“A lot of love from the Maga people!”
So thrilled was the Tele that its correspondent was noticed that it commissioned an article about the president’s latest tweet.
“Mr Trump on Tuesday lauded Ms Devine’s latest article pointing to the President’s boosted approval ratings since the impeachment trial began,” the Tele reported.
“The words of praise come just days after Mr Trump retweeted Ms Devine’s column for The Daily Telegraph last Friday, writing “so true!”, just hours after it was published.”
Devine told Fordham on radio she was having an exciting time in the States and there was no shortage of things to write about. She hoped to meet Trump in person, maybe at the 90th birthday party of New York Post columnist Cindy Adams in April, she said.
Foxtel targets ‘binge-conscious consumers’
Foxtel announced another management shake-up this week, promoting two executives – Les Wigan and Lesley Portwain – after the departure of chief operating officer Euan Smith.
Chief executive Patrick Delaney admitted the business model, which has been under pressure from Netflix, Stan and Amazon Prime, needed a restructure.
“We now have an opportunity to bring forward our plans to reset Foxtel’s operating model,” Delaney said. “This will involve bringing best-in-class digital technology, including that created for the Kayo Sports streaming platform, across the entire group with the aim of delivering a material improvement in efficiency and customer experience.”
At News Corp’s results last week, the global chief executive, Robert Thomson, said Foxtel was developing a streaming service like Kayo Sports, which has been successful in the Australian market. Foxtel’s subscription revenues are down by 11%.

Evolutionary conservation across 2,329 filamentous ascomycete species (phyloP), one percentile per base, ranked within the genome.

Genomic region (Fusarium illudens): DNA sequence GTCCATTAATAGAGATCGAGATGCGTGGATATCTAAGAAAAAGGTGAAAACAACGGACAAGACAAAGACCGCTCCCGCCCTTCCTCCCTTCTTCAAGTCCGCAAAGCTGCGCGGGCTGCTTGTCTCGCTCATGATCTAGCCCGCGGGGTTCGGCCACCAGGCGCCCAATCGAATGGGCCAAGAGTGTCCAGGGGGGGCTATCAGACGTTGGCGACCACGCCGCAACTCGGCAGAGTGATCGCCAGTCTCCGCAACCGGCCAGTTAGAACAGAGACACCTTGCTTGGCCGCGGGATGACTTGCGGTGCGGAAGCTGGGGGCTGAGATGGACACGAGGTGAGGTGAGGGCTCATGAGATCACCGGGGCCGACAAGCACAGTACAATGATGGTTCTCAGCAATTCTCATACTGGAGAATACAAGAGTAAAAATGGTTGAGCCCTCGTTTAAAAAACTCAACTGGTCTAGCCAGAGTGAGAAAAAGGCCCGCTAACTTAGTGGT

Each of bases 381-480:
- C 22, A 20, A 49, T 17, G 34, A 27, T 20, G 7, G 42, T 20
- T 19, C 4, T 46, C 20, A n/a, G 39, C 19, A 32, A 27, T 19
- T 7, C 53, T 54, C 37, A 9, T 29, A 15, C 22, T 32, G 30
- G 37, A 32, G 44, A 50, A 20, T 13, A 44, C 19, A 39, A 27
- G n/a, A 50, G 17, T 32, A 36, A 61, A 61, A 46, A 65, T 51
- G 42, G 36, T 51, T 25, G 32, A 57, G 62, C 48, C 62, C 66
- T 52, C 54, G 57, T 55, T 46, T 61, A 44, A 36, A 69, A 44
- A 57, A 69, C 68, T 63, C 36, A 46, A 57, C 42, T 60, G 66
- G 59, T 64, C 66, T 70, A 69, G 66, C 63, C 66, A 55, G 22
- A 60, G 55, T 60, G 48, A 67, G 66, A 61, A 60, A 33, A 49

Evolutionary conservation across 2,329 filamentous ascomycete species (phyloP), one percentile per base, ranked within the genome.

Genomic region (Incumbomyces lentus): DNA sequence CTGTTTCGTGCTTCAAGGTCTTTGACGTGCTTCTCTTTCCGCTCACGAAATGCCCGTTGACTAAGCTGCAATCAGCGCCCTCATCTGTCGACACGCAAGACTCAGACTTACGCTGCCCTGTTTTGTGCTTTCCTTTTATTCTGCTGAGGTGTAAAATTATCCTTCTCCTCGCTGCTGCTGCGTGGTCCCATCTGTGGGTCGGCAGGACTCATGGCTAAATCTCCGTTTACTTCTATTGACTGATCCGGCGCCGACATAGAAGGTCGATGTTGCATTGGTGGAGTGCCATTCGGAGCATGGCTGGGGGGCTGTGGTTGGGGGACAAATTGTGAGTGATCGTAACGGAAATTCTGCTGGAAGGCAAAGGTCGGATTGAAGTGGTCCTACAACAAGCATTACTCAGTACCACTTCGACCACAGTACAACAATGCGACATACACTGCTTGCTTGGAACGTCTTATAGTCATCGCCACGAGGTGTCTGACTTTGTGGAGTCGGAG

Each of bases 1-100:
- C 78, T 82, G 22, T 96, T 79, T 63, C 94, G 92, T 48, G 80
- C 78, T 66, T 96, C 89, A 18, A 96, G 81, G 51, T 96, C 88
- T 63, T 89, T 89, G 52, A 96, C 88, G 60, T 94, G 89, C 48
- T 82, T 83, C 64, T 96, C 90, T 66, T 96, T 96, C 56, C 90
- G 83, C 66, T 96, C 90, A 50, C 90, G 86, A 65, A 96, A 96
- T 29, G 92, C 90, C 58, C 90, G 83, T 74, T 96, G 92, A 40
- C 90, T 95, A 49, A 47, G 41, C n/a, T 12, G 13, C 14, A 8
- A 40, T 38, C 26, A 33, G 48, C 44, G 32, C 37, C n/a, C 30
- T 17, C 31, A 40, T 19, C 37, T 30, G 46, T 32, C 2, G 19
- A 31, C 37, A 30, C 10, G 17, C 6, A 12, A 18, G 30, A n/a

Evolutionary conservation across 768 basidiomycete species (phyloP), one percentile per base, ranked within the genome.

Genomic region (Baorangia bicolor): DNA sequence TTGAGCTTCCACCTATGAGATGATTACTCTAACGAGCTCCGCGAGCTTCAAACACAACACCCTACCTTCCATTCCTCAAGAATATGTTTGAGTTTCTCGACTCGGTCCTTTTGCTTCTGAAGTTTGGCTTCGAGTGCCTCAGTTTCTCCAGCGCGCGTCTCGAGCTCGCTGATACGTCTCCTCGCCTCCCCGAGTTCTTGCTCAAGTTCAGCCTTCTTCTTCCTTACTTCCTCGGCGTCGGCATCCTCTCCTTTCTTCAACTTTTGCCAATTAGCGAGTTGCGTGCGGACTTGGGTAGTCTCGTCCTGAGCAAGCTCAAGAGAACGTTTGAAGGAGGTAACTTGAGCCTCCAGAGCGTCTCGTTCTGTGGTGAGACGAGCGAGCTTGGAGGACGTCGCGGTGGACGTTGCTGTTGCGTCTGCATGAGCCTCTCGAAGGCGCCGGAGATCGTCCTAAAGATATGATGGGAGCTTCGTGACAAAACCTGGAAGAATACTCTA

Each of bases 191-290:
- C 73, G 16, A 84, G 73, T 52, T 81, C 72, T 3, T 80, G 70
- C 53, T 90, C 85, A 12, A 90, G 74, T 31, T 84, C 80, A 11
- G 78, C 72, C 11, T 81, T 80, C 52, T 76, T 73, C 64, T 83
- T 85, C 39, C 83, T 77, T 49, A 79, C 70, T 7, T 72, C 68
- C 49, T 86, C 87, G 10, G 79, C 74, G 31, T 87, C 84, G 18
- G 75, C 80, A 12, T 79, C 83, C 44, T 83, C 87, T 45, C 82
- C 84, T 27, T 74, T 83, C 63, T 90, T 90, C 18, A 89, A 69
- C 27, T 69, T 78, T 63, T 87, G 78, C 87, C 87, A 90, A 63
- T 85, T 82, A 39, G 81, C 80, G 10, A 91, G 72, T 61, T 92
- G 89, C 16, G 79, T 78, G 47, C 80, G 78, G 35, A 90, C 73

“Finally, at Foxtel, we are planning our entertainment OTT product, which is built off the Kayo system, and like Kayo will help maximise the value of existing rights, and reach binge-conscious consumers outside our traditional [base],” he said.
Lobbying the Coalition government for ABC funding has never been easy.
But after their excellent work covering the recent bushfires, there was a lot of love for Aunty in the corridors of Canberra this week.
So much love Scott Morrison was keen to post a selfie with ABC chair Ita Buttrose who was accompanying her MD David Anderson for talks about reversing the $84m budget cut.
Buttrose told the Heywire Regional Summit everyone acknowledges “the tireless work of the ABC keeping communities informed, connected and supported during the terrible events so many Australians have endured over the summer months”.
“As deputy prime minister Michael McCormack said yesterday, the ABC saved lives,” she said. But is saving lives enough to claw back the funding?
“It was a constructive conversation about the ABC and the valuable services we provide to rural and regional Australia,” an ABC spokesman said.